Tuesday, July 29, 2008

Colonial American Religion...In the West

Brad Hart

When it comes to the history surrounding America's founding -- and particularly when it relates to religion -- most of us automatically think of the various events that took place in Boston, Philadelphia, etc. Rarely if ever do we consider the colonial history that took place in the west. After all, what was to become the United States was nothing more than 13 colonies. Why should we consider history of the west?

The land that eventually became the western part of the United States has as rich of a religious history as does the east. When we consider the various Native American tribes, each with their unique forms of worshipping the divine, the religious heritage of the west becomes virtually immeasurable. Sadly, much of this rich Native American religious culture has been lost due to disease, war, etc. When the Spanish arrived in Mexico and eventually made their way north into the southwestern part of the United States, a large portion of this Native American religious culture was replaced with the passionate and obligatory doctrine of Catholicism. Most natives were compelled to convert to Christ's "holy church" in order to preserve their lives and the lives of their families.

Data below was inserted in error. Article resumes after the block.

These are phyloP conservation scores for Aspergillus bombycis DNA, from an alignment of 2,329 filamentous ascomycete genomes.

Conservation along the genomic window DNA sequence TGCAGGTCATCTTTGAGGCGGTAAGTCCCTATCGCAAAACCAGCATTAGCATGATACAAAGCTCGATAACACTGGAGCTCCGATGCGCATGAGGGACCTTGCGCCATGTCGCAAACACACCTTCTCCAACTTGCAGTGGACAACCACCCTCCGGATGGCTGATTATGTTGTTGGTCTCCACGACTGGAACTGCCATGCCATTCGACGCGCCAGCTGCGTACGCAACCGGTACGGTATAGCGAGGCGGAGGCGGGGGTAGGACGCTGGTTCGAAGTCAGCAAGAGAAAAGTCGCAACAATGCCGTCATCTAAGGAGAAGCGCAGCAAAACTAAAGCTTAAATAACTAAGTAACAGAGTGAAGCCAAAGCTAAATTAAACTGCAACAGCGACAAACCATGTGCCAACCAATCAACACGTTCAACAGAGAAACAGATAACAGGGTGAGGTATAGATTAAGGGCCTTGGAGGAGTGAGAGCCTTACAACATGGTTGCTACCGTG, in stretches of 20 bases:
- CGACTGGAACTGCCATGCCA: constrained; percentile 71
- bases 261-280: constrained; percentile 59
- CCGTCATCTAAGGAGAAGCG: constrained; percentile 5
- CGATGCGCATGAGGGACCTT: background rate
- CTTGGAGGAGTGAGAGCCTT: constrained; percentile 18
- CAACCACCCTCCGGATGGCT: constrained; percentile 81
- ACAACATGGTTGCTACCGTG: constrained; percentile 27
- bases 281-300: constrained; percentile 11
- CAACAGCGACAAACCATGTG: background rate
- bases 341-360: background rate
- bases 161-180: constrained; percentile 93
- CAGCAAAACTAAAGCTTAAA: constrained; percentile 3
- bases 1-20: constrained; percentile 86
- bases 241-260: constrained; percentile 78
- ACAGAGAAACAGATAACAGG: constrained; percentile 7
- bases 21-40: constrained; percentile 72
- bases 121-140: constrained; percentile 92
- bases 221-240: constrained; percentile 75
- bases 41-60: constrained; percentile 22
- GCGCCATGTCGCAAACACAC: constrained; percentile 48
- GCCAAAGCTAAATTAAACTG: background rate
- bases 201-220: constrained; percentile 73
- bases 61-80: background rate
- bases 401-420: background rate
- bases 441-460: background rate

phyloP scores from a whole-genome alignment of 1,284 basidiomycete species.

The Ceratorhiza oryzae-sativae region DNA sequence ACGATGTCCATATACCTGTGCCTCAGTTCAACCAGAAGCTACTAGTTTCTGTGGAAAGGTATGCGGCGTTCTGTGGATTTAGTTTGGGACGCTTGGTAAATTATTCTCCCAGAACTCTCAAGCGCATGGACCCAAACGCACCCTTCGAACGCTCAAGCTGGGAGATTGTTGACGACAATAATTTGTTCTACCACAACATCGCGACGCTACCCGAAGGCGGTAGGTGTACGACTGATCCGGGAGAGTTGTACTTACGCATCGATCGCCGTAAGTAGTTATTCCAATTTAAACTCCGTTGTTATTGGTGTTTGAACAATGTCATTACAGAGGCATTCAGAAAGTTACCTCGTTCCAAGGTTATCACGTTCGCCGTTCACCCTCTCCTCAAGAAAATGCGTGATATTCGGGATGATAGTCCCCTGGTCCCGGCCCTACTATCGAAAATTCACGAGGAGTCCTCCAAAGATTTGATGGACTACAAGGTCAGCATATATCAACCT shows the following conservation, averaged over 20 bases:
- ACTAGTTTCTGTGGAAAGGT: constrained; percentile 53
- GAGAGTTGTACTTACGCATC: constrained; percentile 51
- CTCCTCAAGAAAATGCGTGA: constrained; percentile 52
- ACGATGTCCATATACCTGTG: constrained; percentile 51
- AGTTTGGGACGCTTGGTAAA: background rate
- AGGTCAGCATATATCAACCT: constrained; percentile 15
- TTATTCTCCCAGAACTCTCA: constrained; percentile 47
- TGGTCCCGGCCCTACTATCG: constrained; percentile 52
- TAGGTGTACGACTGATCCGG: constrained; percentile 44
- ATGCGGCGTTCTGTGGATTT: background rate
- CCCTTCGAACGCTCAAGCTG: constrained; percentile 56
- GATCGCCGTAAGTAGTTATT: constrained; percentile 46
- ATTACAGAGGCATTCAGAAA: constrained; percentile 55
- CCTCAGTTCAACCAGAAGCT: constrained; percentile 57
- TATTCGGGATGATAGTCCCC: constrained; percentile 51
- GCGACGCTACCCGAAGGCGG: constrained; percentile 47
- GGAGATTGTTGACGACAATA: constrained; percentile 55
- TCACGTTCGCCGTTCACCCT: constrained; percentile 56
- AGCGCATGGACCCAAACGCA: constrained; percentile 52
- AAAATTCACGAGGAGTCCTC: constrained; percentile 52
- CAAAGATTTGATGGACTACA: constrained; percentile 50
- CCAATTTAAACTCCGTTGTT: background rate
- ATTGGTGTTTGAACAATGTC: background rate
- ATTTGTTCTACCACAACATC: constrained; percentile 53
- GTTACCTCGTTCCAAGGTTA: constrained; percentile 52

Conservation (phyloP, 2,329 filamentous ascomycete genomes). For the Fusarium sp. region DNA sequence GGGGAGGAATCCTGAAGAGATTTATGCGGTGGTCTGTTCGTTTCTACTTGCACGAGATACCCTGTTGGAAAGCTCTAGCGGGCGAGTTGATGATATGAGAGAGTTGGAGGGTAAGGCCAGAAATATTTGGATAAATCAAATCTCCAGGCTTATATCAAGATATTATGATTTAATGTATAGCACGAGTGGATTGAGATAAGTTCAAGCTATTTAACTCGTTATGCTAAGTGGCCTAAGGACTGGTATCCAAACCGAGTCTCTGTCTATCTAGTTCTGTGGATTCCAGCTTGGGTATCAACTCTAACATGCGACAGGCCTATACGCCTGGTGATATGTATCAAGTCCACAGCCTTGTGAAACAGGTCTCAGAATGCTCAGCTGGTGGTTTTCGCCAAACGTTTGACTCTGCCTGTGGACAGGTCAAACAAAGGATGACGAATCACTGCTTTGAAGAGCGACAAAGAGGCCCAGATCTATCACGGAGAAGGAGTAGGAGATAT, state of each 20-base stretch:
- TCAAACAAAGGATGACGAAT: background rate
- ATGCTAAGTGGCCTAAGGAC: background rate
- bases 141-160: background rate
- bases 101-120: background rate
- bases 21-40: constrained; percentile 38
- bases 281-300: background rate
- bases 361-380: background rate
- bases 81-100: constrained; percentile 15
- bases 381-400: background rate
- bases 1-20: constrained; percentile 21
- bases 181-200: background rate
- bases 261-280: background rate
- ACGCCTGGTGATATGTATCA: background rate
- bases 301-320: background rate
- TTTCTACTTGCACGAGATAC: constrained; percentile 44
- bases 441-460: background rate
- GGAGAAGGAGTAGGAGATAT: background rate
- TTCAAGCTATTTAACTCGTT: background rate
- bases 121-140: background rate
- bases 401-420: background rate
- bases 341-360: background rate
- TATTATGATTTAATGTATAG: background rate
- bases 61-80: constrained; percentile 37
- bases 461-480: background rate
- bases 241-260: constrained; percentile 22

One group of Native Americans that converted to Catholicism, and were subsequently used as slave labor were the Tlaxcalan Indians of Mexico. After their conversion, the Tlaxcalan's were sent north to help settle Santa Fe. Their task was to construct a church, which they build upon the remnants of an ancient Indian holy site in 1598, roughly 22 years before the Mayflower arrived in Plymouth. This Church, which became known as the San Miguel Church, is today the oldest church in all of the United States. Here are a few pictures that I took of the San Miguel Church during a recent visit to Santa Fe:

Welcoming sign at the front of the church.
A View of the church from across the street.
This picture was taken from the very back of the church and gives the best perspective on the church's overall size.
The tapestry in the center was done by the Tlaxcalan Indians in the early 1600s. The church decided to leave it as it was hanging on the wall.
This is the original mural that was restored in the 1980s. It sits behind the altar.
Some additional art done by the Tlaxcalan Indians.
Here is a cutout on the floor of the church that shows where the original Indian holy mount was once located. Archaeologists estimate that the holy mount was built in 1300.

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